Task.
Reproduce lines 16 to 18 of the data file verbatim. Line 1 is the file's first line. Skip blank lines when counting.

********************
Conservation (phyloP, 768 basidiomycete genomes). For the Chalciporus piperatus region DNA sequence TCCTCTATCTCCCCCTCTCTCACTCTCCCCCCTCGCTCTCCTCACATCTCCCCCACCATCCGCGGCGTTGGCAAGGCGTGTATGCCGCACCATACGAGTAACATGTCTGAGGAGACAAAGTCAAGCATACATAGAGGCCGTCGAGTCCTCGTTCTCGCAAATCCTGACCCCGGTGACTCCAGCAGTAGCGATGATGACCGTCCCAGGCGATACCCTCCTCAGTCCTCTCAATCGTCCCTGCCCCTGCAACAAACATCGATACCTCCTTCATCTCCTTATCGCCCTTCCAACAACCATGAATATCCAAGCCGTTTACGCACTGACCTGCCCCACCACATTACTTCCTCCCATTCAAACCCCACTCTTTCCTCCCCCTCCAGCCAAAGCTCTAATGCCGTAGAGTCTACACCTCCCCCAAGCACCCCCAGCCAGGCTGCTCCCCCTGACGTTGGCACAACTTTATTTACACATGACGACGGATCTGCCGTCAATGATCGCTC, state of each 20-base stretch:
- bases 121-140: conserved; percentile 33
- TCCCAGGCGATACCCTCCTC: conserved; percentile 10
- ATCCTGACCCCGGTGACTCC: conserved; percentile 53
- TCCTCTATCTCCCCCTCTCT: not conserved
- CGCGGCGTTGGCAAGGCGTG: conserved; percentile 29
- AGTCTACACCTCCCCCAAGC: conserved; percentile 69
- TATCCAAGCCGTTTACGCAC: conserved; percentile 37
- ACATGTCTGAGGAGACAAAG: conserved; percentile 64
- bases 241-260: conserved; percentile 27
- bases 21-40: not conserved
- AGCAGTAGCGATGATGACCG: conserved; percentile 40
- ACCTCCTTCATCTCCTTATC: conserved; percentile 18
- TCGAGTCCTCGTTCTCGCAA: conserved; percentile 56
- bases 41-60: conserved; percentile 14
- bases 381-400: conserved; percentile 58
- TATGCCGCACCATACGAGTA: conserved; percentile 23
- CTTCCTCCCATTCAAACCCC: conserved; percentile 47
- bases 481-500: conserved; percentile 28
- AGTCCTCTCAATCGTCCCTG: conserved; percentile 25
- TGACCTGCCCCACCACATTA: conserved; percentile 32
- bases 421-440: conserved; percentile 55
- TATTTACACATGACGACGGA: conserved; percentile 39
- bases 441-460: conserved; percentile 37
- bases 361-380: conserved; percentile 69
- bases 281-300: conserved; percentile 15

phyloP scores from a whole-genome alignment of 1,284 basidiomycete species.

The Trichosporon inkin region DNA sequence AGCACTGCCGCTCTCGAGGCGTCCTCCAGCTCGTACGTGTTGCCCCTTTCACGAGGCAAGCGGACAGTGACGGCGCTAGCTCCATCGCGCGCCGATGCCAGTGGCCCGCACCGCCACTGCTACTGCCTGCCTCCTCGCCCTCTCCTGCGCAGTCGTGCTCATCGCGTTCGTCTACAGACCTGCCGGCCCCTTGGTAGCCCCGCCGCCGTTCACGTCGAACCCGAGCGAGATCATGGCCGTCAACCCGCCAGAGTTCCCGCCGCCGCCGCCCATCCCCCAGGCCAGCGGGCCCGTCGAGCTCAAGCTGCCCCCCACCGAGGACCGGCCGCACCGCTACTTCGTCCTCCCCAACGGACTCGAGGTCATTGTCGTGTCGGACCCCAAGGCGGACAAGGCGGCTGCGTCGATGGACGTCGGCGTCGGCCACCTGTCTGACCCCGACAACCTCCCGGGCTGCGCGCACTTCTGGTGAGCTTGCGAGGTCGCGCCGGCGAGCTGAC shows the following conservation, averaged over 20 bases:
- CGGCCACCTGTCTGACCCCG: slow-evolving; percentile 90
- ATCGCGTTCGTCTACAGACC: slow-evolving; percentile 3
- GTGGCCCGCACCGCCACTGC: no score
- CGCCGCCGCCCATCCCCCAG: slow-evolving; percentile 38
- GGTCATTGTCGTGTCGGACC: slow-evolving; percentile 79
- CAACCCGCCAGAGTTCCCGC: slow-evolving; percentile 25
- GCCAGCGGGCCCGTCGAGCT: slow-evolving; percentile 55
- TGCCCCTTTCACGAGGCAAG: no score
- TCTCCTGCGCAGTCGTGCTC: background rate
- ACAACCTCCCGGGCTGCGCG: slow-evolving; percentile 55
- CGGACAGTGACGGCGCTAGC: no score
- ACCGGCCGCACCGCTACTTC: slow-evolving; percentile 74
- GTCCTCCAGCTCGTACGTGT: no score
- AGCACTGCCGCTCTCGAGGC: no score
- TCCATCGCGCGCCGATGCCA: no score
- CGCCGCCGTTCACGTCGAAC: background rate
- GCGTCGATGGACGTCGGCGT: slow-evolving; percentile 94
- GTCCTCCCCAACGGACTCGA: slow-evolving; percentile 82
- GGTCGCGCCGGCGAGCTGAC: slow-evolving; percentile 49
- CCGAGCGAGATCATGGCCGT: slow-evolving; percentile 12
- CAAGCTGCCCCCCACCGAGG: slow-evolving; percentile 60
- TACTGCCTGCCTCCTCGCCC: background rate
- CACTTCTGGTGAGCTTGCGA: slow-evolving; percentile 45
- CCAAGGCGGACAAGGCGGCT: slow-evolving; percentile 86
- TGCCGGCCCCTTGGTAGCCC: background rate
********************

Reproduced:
- bases 381-400: conserved; percentile 58
- TATGCCGCACCATACGAGTA: conserved; percentile 23
- CTTCCTCCCATTCAAACCCC: conserved; percentile 47